“For a while I thought everything seemed to be drying up,” I’d written. “I was wrong. God told me this is but a season, to savor the quietness, the solitude, the unhurried pace of life because it will not always be so. Life will get hectic (another season), and I will long for this quiet time of peace. I am to fortify my spirit by spending time with Him, in His Word, in prayer, in feeding my heart, mind, and soul.

“I am not in the wilderness. I am not in the recovery room. I am not in the waiting room. I’m in the preparation room.”

The email was dated February 20, 2008, 10 years ago.

Seasons of life are more than the spring, summer, fall, and winter years. They are also times we live through – or rooms, if you will. We’re all in one room or another, aren’t we?

The waiting room. Here is where our patience is tested and grown. We don’t know how long we’ll be here, waiting to be examined and given a diagnosis. Our wondering leads to fear, anxiety, worry. Like David, we cry out, “How long, O LORD? Will You forget me forever? How long will You hide Your face from me?” (Psalm 13:1)

What can we do while we’re waiting?

Trust. God’s got this. “Trust in the LORD with all your heart and lean not on your own understanding. In all your ways acknowledge Him, and He will direct your paths” (Proverbs 3:5–6).

Pray. Not for patience (Lord forbid!) but for strength for the wait.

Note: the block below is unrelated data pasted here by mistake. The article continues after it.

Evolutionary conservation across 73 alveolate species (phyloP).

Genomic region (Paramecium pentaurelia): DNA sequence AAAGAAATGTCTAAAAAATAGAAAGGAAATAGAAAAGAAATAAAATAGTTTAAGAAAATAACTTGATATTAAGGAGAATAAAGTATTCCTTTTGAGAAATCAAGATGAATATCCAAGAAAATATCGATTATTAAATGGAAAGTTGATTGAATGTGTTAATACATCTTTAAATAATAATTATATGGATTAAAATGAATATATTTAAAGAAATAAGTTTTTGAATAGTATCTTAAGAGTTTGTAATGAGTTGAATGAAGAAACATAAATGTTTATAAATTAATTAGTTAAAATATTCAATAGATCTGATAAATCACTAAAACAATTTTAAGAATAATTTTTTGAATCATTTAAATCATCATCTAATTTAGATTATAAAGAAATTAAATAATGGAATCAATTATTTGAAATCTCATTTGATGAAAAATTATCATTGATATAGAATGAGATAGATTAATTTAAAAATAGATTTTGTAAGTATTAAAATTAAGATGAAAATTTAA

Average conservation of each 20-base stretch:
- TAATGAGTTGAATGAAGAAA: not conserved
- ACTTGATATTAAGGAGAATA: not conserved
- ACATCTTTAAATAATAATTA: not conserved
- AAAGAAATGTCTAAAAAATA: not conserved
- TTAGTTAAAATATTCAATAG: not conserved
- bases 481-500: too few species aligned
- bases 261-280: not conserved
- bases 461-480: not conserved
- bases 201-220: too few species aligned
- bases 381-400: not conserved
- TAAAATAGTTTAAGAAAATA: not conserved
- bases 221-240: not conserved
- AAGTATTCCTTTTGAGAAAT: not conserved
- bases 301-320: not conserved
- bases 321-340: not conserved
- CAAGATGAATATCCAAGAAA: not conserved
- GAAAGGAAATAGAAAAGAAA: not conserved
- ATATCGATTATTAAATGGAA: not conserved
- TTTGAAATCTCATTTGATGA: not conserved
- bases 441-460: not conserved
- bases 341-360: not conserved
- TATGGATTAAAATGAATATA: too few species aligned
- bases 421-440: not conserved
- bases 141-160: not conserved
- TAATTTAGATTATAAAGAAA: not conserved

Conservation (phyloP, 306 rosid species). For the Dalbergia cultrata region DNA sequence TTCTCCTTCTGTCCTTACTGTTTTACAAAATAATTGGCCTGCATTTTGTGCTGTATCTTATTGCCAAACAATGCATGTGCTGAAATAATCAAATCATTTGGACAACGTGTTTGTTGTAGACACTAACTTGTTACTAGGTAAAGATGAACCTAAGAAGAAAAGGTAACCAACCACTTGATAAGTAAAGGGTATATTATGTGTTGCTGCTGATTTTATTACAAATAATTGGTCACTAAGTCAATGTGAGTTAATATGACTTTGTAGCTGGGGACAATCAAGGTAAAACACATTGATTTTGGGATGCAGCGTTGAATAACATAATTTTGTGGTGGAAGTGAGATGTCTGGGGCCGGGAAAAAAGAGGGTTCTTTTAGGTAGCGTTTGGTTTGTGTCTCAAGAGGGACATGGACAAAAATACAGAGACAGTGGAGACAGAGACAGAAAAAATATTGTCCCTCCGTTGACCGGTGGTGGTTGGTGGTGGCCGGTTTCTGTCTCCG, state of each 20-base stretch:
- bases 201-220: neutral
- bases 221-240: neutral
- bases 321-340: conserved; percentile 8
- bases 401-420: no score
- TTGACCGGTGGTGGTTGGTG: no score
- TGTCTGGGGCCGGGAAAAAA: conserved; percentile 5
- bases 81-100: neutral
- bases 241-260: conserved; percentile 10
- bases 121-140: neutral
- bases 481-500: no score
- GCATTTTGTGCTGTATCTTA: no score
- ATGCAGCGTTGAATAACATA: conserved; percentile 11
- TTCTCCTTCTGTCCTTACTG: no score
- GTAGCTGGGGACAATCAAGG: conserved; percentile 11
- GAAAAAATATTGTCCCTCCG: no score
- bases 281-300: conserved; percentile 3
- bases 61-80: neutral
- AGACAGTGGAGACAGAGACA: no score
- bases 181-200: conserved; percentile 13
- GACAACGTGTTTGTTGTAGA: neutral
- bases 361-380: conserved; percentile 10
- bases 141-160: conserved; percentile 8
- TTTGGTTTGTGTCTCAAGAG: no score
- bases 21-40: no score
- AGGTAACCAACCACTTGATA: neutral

I love what Melissa Sylvis, the speaker for the 2017 Punxsutawney Christian Women’s Conference, posted on Facebook last month: “When He opens a door, then the place is prepared for you and you have been prepared for that place! You can walk into it hand-in-hand with God, and then you will realize that it was worth the wait!”

The preparation room. This is where you get prepped for what’s coming up. It’s a busy room for all but you. You lie (or sit) there, feeling helpless, anxious, and fearful. What’s the best thing you can do?

Submit. To the experts’ ministrations. They know what they’re doing. So does God, who sends people and circumstances your way to prepare you for what He knows is up ahead. Trust comes into play here, too.

The operating room. This is where the fixes take place. Note you’re not the surgeon. You’re not the anesthesiologist. You’re not on the medical team. You’re on the operating table. Your life is in the hands of the Master Surgeon.

In a real operating room, you’re usually asleep, unaware of what’s happening. But for our analogy, you’re aware of what’s happening, but you don’t know why. You don’t see the end result. You have to trust your life in the Healer’s hands, believing that He knows what’s best for you. That all this is according to His plan and purpose for you, to mold you into His vision for you.

The recovery room. Here is where you recover under the watchful eyes and skilled care of a trained medical staff. Often you’re taken to therapy, where muscles are stretched and strengthened, where sometimes you have to re-learn things or learn new ways to cope.

“There are times I cry in anxiety and frustration, in fear and discouragement,” I wrote in my email. “But I live expectantly. I am to enjoy this time, savor it, and not rush to get through it.”

Note that every room has a requirement if you’re to get through it successfully: Trust. In God, His Word, His promises, His steadfast love. Trust in His goodness, mercy, and grace.

What room are you in?

Lord, I trust You. I really do! Help me when my faith falters. Remind me to rest on Your unchanging grace and let You do what You do best. Amen.

Read and meditate on Psalm 91

© 2018 Michele Huey. All rights reserved.